Our recent book is titled Divided We Stand: The 2020 Elections and American Politics. Among other things, it discusses the state of the parties. The state of the GOP is not good.
At The Hill, Emily Brooks and Mike Lillis report that House Republicans are trying to put a happy face on their internal feuds.
House Majority Whip Tom Emmer (R-Minn.) insisted that House GOP leadership is unified, but embraced the wrangling that comes with operating a slim majority under new rules that — unlike those under Democratic control — have empowered rank-and-file lawmakers with more opportunities to craft legislation.
“Tension, as a group? That’s a good thing. I hope we’re challenging each other. I hope we’re pushing each other,” Emmer said.
“As a Republican team, does that mean that we all agree on everything? No. Nor should we,” he added. “People should be challenging one another, and people should be pushing one another. Every once in a while, it should actually feel uncomfortable.”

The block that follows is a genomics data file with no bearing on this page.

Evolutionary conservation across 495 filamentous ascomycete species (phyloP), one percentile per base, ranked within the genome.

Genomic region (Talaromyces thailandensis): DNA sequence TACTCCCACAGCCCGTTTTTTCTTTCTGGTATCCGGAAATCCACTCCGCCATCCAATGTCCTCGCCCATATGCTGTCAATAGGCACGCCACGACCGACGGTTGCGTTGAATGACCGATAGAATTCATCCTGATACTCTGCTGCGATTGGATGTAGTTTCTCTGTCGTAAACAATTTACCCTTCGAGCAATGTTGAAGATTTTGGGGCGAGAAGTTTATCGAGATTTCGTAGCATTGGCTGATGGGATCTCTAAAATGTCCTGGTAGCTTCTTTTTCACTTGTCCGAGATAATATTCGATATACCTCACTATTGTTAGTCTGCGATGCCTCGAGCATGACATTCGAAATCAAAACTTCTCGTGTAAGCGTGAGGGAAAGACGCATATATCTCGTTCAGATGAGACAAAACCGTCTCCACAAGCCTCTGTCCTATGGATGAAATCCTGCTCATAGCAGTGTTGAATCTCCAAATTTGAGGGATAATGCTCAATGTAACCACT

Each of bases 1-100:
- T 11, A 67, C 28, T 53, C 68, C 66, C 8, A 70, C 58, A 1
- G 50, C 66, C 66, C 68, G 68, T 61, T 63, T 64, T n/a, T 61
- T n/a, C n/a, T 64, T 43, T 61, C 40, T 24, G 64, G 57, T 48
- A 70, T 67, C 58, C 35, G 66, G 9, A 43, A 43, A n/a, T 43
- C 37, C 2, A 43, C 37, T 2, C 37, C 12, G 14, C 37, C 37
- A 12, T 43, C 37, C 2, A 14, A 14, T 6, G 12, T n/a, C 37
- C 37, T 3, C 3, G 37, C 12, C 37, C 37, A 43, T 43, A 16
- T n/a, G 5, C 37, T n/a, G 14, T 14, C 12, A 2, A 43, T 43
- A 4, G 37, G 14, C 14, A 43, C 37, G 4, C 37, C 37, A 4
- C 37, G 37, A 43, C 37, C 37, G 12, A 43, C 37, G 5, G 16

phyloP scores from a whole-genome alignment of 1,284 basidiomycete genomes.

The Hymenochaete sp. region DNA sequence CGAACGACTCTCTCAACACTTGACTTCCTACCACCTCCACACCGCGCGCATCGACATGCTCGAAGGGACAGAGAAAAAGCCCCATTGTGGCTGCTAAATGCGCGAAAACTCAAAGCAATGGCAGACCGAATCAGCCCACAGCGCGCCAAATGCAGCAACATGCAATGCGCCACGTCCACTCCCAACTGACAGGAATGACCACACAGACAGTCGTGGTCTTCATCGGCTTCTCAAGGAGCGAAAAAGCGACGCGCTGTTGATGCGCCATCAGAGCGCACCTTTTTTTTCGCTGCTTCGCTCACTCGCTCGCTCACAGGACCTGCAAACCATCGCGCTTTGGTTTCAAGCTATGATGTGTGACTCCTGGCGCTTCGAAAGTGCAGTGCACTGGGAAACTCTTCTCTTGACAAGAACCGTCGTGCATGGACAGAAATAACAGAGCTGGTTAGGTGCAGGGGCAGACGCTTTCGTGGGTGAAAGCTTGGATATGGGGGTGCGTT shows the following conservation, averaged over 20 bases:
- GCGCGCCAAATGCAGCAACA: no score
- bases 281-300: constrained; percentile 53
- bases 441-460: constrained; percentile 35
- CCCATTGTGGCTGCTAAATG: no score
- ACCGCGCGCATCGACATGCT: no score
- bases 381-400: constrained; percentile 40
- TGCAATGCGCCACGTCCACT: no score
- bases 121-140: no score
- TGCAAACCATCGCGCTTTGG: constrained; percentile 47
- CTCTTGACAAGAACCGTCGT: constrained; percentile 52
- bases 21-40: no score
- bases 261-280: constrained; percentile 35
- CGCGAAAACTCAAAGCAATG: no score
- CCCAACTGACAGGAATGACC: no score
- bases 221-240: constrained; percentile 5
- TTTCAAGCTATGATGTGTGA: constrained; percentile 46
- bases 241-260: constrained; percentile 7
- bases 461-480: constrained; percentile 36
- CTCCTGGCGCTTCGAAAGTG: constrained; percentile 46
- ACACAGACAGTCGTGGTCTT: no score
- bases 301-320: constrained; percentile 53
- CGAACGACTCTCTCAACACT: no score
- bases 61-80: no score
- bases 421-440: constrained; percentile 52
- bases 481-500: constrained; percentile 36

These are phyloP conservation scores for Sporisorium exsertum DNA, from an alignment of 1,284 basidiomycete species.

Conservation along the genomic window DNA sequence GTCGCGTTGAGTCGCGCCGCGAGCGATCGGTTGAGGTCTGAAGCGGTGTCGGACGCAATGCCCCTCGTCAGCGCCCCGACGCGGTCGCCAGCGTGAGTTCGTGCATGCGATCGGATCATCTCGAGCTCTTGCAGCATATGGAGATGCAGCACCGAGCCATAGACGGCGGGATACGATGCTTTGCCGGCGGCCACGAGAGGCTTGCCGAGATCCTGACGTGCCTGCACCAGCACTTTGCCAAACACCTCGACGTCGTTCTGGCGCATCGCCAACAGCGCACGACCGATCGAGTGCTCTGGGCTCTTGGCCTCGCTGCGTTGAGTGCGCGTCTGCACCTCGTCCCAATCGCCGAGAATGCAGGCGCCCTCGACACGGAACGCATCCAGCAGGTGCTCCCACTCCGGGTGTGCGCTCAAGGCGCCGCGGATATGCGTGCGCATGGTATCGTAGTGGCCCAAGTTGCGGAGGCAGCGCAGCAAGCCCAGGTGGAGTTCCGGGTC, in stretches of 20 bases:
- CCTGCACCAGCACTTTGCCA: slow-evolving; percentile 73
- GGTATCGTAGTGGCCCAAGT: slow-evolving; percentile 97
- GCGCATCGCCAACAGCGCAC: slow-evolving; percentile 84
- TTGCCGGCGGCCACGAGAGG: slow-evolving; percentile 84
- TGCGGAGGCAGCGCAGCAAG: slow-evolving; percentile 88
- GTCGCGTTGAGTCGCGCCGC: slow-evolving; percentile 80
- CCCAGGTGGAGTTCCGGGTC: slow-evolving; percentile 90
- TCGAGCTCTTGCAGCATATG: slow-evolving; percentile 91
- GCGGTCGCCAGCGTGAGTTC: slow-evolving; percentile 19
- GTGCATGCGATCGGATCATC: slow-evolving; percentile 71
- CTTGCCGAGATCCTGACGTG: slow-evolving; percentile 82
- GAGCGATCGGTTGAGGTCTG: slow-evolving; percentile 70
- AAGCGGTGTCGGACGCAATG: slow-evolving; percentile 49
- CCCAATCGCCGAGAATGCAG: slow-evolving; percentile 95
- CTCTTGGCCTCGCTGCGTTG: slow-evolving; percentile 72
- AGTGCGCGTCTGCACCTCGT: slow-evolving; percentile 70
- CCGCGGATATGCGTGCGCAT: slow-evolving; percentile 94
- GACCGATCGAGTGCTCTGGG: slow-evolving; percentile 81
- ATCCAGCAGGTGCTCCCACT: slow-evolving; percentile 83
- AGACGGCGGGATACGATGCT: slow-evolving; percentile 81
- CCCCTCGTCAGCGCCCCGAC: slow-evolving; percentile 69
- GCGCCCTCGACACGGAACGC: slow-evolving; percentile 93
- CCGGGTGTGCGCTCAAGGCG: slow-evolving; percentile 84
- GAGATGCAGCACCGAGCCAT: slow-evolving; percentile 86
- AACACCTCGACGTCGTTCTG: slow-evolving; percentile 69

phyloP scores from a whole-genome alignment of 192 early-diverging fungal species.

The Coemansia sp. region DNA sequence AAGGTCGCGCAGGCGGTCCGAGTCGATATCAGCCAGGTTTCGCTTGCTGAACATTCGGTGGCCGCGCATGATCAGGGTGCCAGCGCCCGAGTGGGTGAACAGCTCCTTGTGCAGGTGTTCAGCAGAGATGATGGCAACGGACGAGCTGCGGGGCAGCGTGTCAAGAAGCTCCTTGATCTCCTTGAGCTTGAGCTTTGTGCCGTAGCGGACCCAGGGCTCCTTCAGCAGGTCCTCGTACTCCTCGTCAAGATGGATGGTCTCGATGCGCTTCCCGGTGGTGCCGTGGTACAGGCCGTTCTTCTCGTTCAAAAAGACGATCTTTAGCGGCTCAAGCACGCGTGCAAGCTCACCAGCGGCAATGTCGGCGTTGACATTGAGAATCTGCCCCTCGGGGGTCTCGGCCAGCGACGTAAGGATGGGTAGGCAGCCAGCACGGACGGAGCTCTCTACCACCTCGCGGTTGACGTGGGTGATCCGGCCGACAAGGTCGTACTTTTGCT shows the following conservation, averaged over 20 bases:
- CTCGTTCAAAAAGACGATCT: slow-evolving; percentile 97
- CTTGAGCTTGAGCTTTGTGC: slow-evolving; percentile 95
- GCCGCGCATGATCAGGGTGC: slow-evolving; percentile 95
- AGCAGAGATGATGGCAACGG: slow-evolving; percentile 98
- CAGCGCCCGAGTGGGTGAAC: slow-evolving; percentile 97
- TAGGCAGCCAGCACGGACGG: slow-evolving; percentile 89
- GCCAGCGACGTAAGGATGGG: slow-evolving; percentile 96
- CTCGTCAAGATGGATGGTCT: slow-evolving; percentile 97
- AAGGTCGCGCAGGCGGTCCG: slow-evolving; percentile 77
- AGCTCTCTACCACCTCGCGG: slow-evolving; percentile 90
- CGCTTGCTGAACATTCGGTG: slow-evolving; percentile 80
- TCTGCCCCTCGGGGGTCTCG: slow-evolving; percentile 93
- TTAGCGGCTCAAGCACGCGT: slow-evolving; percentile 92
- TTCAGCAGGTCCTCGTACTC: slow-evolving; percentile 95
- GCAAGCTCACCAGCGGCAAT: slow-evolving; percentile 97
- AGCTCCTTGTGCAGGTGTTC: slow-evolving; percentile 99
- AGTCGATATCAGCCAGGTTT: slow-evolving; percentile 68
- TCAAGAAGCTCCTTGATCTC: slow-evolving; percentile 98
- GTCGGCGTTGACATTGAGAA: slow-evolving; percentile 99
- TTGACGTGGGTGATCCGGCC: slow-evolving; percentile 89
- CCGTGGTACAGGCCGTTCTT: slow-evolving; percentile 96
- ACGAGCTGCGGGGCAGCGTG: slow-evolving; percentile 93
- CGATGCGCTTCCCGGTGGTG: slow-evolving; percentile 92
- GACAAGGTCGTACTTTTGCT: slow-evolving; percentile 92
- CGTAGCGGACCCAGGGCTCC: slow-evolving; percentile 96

While Republicans are generally happy to open the floor to countless amendments and empower rank-and-file lawmakers to craft legislation, they also acknowledge a major drawback: It makes it tougher for GOP leaders to win bipartisan support, which is required to enact bills into law, and can even harm a bill’s chances within the conference.
A high-priority parental bill of rights, for example, eked its way to passage after five Republicans defected, including the bill’s co-sponsor who said some of the amendments were unacceptable.